Mike Mouly of Charlottesville, Virginia is exploring a program in which students would generate ideas for innovations in science and engineering, and professional scientists and engineers would provide them feedback. The objective is to encourage students to undertake studies in math and science that will enable them to pursue their ideas. Mike contacted me and said he thought that the feedback from ReSET volunteers could be very helpful to him. If you would like to provide reactions to his proposal (see below), please post a reply on the ReSET blog or e-mail Mike at email@example.com
FOSTERING STUDENT CREATIVITY
Virtually every teacher desires to improve student motivation. Research has consistently shown that if students develop a personal interest in a subject they will be much more likely to assimilate content and desire mastery in the domain. Because each student is unique, they will have different interests.
One form of intelligence that leads to personal interest is creativity. As students come up with novel ideas they feel a sense of being special since (as far as they know) they were the first to come up with the idea. If they get feedback from experts that the idea has great promise and will meet some societal need, their personal interest in the idea is further intensified.
Abraham Maslow felt that fostering creativity is perhaps the best way of meeting self-actualization needs and is therefore a great motivator. Interestingly, he agrees with other researchers that virtually everyone has creative potential. If students are allowed to use their creative intelligence as they learn in school, they will be able to supplement their analytic reasoning ability (the typical focus of most schools) and do well on SOL tests. Creativity acts as a kind of catalyst that both speeds up the learning and in some cases allows learning that otherwise would not occur.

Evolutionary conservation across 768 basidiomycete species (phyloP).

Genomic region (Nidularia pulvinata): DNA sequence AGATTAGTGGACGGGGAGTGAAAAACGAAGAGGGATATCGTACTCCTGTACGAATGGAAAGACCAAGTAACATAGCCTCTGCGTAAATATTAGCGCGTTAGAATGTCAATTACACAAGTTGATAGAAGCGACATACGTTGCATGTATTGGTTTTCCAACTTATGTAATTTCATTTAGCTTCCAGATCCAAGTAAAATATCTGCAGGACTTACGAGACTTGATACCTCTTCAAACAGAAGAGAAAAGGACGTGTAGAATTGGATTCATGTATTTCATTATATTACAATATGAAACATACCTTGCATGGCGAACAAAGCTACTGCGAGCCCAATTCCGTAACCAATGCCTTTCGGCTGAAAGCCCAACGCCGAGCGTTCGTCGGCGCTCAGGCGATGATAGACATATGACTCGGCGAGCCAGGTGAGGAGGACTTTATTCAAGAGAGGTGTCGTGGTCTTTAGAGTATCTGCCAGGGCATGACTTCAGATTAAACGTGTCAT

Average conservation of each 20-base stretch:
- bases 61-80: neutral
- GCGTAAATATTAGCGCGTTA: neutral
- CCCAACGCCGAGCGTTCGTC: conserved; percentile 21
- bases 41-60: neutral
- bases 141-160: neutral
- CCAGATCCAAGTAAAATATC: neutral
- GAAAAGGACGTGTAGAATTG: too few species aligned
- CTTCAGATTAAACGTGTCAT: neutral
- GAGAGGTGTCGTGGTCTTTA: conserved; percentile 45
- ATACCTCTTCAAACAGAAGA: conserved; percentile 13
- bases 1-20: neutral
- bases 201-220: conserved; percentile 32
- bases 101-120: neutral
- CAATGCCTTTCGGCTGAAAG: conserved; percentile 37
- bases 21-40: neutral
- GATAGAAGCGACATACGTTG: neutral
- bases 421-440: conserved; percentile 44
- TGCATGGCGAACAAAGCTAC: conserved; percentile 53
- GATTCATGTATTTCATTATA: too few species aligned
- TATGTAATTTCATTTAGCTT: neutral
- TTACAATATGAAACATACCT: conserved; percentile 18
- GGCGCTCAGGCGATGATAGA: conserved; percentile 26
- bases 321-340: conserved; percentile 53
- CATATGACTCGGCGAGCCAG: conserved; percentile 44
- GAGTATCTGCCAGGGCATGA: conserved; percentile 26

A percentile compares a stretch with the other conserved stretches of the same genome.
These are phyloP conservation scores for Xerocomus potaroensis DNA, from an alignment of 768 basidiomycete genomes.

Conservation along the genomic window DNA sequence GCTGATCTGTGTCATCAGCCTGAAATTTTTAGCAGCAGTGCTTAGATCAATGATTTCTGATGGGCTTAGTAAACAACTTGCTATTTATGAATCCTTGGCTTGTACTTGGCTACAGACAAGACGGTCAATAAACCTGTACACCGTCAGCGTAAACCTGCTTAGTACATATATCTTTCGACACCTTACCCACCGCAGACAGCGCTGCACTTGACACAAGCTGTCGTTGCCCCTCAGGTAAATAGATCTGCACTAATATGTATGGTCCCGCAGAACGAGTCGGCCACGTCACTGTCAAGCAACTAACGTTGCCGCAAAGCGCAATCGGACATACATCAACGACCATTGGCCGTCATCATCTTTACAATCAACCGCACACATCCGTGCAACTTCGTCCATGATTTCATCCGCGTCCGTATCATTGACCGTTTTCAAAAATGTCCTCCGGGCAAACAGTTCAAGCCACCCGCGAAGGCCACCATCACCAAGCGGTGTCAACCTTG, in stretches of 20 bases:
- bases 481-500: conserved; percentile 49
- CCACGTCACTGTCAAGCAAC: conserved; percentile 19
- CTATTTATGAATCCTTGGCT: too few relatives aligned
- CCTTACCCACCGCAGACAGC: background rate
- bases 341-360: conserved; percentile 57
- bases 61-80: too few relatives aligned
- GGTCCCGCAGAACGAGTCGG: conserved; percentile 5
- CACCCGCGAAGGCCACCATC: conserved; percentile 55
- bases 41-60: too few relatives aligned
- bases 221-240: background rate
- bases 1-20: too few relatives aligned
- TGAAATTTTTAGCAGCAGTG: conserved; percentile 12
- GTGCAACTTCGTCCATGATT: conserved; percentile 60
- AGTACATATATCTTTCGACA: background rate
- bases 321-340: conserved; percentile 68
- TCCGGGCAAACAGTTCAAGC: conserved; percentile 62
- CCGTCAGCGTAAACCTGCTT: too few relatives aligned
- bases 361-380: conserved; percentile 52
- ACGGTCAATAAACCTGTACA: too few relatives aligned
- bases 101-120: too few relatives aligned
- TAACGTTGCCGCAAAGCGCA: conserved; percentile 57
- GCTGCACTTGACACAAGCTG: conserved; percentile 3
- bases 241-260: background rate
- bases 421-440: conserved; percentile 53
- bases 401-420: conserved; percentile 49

How can professionals in the STEM disciplines help? By given feedback to students as they come up with ideas. The feedback is two-fold. First, it comments on the originality of the ideas while keeping in mind the age of the student. Ideas that are original to the student even though they are known to the discipline should be considered original. Second, the students need to receive feedback as the usefulness their idea to others. Ideas that are original but which do not benefit or would not be accepted by the culture are not as valuable as ideas that do.
The feedback can be in person or over a web interface but either way the student ideas become a driving force for their learning. Part of the feedback includes subject areas that the student should master if they are to pursue their idea. For instance, for the STEM disciplines, the feedback may be to "take all the math you can".
Additional feedback might include obstacles that must be overcome if the ideas will come to fruition. As the student ponders how to overcome the obstacle, they will be bouncing ideas in their mind. Brain research shows that this is an excellent way to retain learning and to become a critical thinker even if the student never has a breakthrough.
COMMENTS? Many of you are very creative. Does this ring true in your life? How did you combine creative and analytic intelligence to become successful in your profession? How can you help foster student creativity and learning?